Fractured crown

The DDU was able to successfully defend a member who faced a claim alleging a failure to identify and treat caries and fit a satisfactory crown, resulting in crown fracture, infection and tooth extraction.

The scene

A DDU general dental practitioner (GDP) placed a glass-ionomer core on a patient's UL3 prior to the preparation of a crown that was fitted three weeks later.

Radiographs taken in the following years showed an area of radiolucency underneath the distal margin of the crown, the size of which was unchanged during this period. The crown fractured over four years later and the patient underwent restorative work.

The claim

The patient alleged a failure to identify and treat caries and fit a satisfactory crown, resulting in crown fracture, infection and tooth extraction. The patient claimed compensation for pain and discomfort plus the costs of prosthodontic tooth replacement, with an expert stating on the patient's behalf that they believed the UL3 fractured due to untreated caries.

The member turned to the DDU for advice and support in handling the allegation. In response, the DDU obtained its own independent expert evidence, which was supportive of our member and stated that radiographs showed a horizontal fracture caused by trauma. Faced with a difference in opinion, both parties jointly instructed a dental and maxillofacial radiologist expert to interpret the radiographs, in order to determine the cause of UL3 damage.

This expert concluded that the obvious fracture line of UL3 was consistent with some displacement of the coronal part of the tooth. They saw no evidence from the imaging to support that the fracture was due to poor marginal fit of the crown or presence of residual caries. In their opinion, it was the UL3 fracture that was the likely cause of the loss of the crown.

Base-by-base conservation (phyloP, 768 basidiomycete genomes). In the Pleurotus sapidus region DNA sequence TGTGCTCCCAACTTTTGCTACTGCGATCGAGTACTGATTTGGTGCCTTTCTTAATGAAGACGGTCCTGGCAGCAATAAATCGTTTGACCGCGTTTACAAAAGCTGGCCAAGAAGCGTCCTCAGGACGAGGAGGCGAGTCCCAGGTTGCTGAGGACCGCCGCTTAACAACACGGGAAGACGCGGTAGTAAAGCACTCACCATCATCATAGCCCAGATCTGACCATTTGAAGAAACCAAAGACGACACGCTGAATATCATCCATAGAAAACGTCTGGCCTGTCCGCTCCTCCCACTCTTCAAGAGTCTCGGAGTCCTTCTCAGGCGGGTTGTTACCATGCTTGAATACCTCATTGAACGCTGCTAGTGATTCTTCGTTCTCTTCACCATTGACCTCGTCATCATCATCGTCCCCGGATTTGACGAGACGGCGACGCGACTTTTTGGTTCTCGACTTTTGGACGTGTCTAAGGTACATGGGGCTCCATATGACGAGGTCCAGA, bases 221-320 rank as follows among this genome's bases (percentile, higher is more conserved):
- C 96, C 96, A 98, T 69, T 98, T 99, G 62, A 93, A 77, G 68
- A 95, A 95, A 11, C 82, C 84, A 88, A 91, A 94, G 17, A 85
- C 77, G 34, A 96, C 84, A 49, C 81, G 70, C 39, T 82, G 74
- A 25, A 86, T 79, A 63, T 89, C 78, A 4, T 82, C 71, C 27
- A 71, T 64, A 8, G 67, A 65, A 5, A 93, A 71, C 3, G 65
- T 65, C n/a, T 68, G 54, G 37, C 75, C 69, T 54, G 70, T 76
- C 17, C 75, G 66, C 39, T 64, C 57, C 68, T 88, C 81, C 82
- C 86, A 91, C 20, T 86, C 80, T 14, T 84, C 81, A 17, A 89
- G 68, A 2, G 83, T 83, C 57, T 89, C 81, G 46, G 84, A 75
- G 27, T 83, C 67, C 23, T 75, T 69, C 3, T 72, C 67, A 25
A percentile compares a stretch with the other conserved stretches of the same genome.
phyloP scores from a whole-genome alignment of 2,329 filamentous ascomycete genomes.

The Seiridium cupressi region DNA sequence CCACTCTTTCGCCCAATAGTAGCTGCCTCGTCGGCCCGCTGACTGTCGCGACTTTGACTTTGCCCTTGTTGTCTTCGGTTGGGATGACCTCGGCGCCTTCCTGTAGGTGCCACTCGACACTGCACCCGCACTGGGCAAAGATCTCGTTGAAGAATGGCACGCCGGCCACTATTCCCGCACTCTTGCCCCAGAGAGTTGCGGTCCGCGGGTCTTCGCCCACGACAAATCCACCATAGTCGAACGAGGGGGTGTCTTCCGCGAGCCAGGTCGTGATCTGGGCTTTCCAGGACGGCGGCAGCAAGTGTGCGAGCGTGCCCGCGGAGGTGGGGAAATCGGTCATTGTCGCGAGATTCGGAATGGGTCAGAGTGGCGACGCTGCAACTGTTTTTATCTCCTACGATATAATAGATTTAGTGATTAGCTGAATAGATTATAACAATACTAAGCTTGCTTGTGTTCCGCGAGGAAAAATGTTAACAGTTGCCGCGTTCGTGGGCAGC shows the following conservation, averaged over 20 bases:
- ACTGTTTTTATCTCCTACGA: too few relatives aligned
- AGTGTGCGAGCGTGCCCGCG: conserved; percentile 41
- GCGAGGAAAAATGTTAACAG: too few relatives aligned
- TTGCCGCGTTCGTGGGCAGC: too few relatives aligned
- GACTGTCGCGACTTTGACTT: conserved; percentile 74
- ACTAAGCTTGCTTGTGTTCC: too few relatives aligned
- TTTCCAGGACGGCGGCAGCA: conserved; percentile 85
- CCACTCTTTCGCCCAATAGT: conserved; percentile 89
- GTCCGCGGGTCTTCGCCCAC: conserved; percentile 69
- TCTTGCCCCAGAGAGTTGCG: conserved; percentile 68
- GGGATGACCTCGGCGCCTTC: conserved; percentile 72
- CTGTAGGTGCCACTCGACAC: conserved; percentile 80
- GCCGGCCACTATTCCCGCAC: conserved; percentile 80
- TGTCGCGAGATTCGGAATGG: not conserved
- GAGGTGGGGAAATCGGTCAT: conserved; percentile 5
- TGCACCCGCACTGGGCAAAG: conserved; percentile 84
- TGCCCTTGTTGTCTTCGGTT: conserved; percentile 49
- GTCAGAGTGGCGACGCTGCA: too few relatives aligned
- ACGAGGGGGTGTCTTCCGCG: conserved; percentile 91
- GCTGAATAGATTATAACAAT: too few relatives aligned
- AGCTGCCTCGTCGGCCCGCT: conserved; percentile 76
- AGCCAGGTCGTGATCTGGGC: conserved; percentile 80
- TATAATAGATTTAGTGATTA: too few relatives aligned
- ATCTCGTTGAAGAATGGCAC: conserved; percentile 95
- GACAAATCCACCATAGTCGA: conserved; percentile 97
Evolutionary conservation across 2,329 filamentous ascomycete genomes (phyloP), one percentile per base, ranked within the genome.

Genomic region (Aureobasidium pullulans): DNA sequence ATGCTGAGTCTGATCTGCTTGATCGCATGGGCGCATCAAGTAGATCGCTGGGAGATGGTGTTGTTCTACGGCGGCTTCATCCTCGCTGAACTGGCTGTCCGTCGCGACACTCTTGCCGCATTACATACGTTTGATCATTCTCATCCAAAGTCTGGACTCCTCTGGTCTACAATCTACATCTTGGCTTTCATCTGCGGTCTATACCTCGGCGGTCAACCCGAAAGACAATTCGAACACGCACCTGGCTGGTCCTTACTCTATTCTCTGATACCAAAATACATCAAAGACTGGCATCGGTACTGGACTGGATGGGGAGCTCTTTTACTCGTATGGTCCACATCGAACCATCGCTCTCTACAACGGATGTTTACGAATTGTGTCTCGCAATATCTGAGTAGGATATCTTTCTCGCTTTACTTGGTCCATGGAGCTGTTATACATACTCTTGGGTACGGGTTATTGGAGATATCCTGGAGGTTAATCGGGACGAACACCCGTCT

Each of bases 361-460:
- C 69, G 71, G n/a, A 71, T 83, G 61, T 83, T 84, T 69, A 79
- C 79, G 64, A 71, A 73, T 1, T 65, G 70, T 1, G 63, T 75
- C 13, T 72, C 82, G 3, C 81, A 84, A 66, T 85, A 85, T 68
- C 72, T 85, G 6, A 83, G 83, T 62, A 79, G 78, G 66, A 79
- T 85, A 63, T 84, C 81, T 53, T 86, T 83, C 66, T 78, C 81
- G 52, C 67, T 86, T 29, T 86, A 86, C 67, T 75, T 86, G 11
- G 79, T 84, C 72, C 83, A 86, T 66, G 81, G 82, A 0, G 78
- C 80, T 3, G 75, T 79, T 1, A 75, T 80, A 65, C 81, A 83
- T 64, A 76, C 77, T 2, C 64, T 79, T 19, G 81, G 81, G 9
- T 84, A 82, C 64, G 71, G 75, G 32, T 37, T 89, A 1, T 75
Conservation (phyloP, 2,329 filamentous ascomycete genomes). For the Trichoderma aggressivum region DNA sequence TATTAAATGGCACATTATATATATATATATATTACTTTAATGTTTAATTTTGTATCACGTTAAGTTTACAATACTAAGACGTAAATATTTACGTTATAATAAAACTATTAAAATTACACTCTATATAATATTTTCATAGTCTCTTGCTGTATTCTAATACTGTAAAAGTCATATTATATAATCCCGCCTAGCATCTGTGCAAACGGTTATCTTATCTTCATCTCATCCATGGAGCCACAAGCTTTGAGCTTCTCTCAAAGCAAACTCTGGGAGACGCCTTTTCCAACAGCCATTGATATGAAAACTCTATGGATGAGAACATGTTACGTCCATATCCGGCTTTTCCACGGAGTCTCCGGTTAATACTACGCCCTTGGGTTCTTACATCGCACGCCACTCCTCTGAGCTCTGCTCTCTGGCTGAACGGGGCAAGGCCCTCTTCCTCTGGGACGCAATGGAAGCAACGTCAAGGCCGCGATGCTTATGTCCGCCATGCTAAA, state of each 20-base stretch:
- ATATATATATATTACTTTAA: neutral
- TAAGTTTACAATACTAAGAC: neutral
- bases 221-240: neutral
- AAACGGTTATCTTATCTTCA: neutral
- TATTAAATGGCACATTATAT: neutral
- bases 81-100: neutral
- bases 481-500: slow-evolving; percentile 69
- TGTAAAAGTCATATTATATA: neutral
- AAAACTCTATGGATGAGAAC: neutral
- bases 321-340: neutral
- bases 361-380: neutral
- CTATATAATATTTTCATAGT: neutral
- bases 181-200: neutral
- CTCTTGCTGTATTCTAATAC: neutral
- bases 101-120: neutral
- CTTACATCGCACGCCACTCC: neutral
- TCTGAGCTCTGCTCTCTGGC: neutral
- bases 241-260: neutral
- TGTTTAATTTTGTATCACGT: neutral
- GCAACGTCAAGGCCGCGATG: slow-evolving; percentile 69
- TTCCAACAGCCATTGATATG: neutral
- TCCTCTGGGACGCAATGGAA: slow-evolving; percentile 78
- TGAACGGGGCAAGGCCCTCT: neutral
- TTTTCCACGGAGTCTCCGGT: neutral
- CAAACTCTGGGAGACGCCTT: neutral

Given this was joint evidence, the patient had little choice but to accept the expert's opinion, and at the DDU's invitation discontinued their claim.

The outcome

As this case shows, there can be differences of opinion between independent experts, and in cases where interpretation of radiology is disputed, a dental radiologist's evidence may prove useful. This case also demonstrates how radiographs taken as part of a patient's treatment can also be useful in the defence of a claim.

Given the length of time between when the UL3 crown was fitted and when it became loose (a period of over four years), it was unreasonable to suggest that the looseness was as a result of any negligence on behalf of the member.

However, if clinically justified radiographs had not been taken during this time, the claim would have been difficult to defend.

This guidance was correct at publication 17/09/2019. It is intended as general guidance for members only. If you are a member and need specific advice relating to your own circumstances, please contact one of our advisers.

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